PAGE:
|Publication number||US5670138 A|
|Application number||US 08/498,639|
|Publication date||Sep 23, 1997|
|Filing date||Jul 6, 1995|
|Priority date||Jul 7, 1994|
|Also published as||CA2153448A1, EP0691124A1|
|Publication number||08498639, 498639, US 5670138 A, US 5670138A, US-A-5670138, US5670138 A, US5670138A|
|Inventors||Franciscus Ties Venema, Christiena Jannie Timmer, Jolanda Douma, Stephanus Aloysius Gerardus Jochems|
|Original Assignee||Sara Lee/De N.V.|
|Export Citation||BiBTeX, EndNote, RefMan|
|Patent Citations (14), Non-Patent Citations (8), Referenced by (49), Classifications (23), Legal Events (6)|
|External Links: USPTO, USPTO Assignment, Espacenet|
The present invention is related to mouth-care products with enhanced bioadhesion. More specifically, the present invention is related to mouth-care products containing an effective amount of at least one polymer improving bioadhesion and other components suitable for mouth care products.
Bacteria that are present in the oral cavity lead to dental plaque formation. Plaque is considered to be the prime etiological factor in the development of caries, and it is also implicated in periodontal diseases. Plaque, when not sufficiently removed, develops into calculus, a hard, mineralised formation which deposits on the enamel surface of the teeth. There is also an association between the presence of calculus and the incidence of periodontal diseases. Serious teeth problems, like caries, gingivitis and other periodontal diseases, can be the result of formation of plaque and calculus.
In the prior art many different lines of approach have been used to find solutions to these problems in the field of oral care.
The first attempts were to remove plaque mechanically, using toothbrush and a dentrifice with polishing compounds. Abrasive and polishing compounds have many times been proposed to help the removal of plaque.
U.S. Pat. Nos. 3,927,201 and 3,927,202 describe dentifrice preparations comprising alkali metal phosphate salts as polishing agents. EP 0 097 476 describes β-phase calcium pyrophosphates as dentifrice abrasive. According to U.S. Pat. No. 4,340,583 also silicon dioxide compounds are suitable abrasive agents. U.S. Pat. No. 3,070,510 discloses dentifrice compositions comprising a resinous compound acting as an abrasive and U.S. Pat. No. 3,935,304 describes sodium bicarbonate.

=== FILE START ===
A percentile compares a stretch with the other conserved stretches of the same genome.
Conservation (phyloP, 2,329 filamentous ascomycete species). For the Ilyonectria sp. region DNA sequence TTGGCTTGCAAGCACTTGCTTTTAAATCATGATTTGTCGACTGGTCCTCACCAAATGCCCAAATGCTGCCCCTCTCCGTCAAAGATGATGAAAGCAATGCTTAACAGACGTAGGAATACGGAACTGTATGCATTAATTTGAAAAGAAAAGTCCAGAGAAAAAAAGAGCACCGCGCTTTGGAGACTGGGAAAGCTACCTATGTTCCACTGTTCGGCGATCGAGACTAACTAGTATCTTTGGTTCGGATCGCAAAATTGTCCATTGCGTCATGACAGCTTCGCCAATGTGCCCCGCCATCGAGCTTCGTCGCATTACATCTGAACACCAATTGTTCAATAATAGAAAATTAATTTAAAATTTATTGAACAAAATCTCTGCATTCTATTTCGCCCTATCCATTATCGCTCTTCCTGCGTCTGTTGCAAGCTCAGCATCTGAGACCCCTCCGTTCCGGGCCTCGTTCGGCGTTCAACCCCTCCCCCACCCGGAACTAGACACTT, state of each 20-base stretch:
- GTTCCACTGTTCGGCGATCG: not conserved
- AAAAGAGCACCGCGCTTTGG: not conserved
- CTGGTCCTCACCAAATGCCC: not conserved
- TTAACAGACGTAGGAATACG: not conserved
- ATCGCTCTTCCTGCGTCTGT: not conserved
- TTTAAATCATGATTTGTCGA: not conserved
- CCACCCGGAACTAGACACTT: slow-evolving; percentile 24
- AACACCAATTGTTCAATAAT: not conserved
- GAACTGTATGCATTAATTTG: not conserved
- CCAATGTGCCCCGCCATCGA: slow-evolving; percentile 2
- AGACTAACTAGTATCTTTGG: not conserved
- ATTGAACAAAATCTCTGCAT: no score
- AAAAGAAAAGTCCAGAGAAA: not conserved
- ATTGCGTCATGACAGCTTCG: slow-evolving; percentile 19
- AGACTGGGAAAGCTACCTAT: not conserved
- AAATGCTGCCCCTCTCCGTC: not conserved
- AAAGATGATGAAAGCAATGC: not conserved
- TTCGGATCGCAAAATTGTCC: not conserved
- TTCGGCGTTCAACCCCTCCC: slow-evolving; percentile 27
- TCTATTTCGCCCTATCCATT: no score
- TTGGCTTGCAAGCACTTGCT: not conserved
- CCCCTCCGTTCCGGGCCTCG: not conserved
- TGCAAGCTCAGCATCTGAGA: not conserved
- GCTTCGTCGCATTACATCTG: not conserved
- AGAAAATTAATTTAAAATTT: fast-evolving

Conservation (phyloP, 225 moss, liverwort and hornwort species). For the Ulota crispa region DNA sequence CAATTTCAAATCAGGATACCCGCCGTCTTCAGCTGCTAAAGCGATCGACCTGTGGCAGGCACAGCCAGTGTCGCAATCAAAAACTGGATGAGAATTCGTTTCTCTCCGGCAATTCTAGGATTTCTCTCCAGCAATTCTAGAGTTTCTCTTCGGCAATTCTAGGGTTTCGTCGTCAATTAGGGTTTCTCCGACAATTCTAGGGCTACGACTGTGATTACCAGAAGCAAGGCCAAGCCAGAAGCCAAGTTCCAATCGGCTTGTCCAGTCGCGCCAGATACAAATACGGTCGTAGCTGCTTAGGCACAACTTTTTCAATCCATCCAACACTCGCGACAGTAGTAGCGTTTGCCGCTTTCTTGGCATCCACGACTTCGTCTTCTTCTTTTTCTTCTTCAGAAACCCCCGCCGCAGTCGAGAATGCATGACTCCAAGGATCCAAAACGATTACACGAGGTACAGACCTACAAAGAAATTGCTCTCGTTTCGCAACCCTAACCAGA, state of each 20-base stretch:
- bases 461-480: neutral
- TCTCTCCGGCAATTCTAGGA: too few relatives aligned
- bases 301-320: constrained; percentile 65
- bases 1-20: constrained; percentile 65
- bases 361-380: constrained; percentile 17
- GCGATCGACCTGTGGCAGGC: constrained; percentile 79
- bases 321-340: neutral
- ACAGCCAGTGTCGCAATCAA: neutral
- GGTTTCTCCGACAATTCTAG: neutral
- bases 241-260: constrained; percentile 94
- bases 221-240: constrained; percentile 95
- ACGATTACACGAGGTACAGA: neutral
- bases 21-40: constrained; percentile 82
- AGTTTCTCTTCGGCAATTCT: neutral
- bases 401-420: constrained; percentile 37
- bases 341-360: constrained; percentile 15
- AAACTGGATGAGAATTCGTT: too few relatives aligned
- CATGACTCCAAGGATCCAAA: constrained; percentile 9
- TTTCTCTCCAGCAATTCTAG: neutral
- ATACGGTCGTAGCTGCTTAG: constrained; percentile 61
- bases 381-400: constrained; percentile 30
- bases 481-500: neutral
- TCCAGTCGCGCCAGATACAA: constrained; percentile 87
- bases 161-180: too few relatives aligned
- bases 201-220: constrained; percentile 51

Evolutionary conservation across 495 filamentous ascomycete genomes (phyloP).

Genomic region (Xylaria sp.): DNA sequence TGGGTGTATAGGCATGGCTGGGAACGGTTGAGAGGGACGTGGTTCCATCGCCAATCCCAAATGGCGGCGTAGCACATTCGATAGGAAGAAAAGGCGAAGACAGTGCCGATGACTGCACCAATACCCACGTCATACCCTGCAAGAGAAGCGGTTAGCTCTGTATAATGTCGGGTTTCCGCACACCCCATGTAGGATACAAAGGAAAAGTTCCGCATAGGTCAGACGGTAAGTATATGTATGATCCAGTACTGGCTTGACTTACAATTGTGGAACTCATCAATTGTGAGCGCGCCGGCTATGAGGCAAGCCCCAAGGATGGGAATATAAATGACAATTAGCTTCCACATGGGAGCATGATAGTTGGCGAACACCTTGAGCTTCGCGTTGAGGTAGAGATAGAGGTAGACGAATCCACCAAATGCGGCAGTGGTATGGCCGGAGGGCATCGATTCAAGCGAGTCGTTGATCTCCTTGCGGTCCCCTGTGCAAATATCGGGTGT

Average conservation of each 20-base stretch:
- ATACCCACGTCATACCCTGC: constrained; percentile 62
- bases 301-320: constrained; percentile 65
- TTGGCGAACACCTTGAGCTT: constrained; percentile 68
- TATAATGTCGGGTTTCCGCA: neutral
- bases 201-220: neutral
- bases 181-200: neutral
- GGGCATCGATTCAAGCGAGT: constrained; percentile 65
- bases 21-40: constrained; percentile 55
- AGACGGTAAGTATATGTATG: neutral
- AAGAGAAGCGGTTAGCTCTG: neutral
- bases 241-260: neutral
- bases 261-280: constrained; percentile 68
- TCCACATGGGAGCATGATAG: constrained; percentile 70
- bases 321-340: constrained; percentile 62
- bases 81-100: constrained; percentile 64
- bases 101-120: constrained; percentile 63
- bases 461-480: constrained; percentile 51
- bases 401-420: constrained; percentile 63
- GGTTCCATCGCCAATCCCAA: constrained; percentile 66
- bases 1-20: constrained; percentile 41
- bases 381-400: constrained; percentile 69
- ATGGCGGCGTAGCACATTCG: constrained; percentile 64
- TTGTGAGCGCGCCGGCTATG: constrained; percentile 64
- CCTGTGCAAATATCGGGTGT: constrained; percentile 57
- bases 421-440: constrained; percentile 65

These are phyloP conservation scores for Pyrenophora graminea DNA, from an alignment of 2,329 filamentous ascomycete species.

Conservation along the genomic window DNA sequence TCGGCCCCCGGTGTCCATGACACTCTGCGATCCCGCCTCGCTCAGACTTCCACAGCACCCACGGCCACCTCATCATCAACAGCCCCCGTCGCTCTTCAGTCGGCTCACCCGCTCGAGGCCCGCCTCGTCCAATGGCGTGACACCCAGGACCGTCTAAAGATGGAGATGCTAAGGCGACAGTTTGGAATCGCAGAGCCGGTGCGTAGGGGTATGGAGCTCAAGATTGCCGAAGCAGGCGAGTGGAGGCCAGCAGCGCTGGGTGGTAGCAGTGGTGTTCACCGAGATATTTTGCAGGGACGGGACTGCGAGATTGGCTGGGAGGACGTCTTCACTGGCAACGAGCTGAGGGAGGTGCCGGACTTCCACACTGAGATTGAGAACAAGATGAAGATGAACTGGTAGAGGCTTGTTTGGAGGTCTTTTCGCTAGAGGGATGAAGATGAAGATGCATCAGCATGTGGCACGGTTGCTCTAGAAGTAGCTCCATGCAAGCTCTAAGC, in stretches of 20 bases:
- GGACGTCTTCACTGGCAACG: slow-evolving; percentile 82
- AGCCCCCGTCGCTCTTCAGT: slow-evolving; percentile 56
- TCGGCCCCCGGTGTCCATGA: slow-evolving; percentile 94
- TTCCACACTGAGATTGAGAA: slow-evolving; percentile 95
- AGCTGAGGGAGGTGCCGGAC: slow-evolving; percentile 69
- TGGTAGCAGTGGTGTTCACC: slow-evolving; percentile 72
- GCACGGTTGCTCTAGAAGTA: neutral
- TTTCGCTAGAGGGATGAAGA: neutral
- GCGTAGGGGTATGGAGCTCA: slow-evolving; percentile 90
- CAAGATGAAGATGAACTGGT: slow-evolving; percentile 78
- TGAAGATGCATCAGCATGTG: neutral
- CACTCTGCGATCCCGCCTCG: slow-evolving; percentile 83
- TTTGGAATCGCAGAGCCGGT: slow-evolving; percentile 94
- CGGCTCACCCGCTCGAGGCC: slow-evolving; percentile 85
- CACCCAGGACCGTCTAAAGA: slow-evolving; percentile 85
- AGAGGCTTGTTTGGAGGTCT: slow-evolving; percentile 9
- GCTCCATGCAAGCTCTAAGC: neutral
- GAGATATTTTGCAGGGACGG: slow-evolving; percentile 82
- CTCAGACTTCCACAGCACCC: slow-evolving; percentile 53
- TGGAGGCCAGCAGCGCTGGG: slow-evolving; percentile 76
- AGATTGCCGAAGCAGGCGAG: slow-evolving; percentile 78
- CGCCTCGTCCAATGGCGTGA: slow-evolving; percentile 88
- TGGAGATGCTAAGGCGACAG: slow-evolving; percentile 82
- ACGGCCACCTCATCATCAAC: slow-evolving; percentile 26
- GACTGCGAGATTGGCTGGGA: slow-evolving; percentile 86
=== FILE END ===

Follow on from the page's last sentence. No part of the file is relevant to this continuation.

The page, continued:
Regular brushing aids in preventing a rapid build-up of plaque, but even regular brushing is not sufficient to remove all of the plaque which adhere to the teeth.
As plaque is developed by bacteria in the oral cavity, is has been proposed to use bactericides as antiplaque agents. The most important ingredient is chlorhexidine, described in many patents, for example DE 1 084 876. A disadvantage of this compound is the discoloration of the teeth. Compounds like bis-biguanides (U.S. Pat. No. 4,067,962) and alexidine (EP 0 004 719) did not stain the teeth, but proved to be insufficiently effective too. Examples of other bactericides are quaternary ammonium compounds, described in U.S. Pat. No. 4,323,551, sanquinarine (GB 2 042 336), Triclosan (5-chloro-2-(2,4-dichlorophenoxy)phenol) described in EP 0 161 899, p-aminobenzoic acid (U.S. Pat. No. 3,427,380) and many others. General enumerations of bactericides have been given in U.S. Pat. No. 5,178,851 and U.S. Pat. No. 5,180,578.
A reduction of the bacterial activity in the oral cavity is most important, as this activity is a major cause of most problems related to oral hygienic conditions.
Numerous attempts have been made to improve the effectivity, or substantivity, of the bactericides and the other active components of mouth care products, such as fluoride. These attempts were usually based on enhancing the bioadhesion of the active components in the mouth, by the addition of polymers to the products. The improved bioadhesion in the oral care products can be obtained by the use of polymers having an interaction with both the active substance and the glycoproteins (mucines). This may result in an enhanced substantivity, that is an improved availability, at the same time resulting in a prolonged retention time of the active component.
An example of a known polymer resulting in improved bioadhesion is Gantrez, a copolymer of maleic anhydride and methoxyvinyl. Another possible product is polyvinylpyrrolidone. Although these products initially lead to some improvement in the bioadhesion, it has been noted that after a short period of time the effect is diminished or even nullified. After even a short storage of a product containing both the aforementioned polymers and the active components, the active component or components crystallize, resulting therein that they are no longer active in the mouth.
It is an object of the invention to provide an oral care composition that renders improved bioadhesion and/or enhanced substantivity of at least some of the active components, such as bactericides. It is a further object to provide such a composition, which results in an improved fluoride uptake in the tooth enamel.
It was surprisingly found that the addition of one or more specific copolymers, optionally in combination with bactericide and/or a compound yielding fluoride ions, to mouth-care products leads to an effectively enhanced bioadhesion, even after prolonged time. Also a better fluoride uptake in the enamel was observed.